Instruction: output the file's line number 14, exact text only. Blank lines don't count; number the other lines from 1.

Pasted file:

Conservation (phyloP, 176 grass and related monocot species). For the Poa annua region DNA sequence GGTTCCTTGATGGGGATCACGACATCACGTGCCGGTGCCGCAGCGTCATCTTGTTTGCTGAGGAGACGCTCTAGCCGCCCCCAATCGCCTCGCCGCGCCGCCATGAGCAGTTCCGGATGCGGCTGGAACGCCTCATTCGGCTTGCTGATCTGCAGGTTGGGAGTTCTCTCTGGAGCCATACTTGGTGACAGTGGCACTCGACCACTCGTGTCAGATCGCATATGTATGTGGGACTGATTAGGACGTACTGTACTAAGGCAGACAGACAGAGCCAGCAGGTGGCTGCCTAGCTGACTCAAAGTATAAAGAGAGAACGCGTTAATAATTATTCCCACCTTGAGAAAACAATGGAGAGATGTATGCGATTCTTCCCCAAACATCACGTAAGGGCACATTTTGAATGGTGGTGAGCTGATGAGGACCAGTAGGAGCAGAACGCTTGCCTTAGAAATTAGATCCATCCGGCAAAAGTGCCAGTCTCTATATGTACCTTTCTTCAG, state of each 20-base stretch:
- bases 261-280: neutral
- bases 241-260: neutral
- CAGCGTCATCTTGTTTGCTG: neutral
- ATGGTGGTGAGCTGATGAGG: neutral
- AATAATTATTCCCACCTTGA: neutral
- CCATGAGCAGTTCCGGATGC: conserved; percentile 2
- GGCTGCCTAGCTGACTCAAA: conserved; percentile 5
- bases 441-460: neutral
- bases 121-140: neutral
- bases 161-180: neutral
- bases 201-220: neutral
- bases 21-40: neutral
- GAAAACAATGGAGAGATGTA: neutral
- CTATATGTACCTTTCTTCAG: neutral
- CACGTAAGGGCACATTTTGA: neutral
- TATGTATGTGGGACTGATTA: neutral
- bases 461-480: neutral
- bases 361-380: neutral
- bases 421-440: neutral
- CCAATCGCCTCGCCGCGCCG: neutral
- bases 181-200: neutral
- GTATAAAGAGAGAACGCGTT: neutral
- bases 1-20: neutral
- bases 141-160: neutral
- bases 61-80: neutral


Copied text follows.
- GAAAACAATGGAGAGATGTA: neutral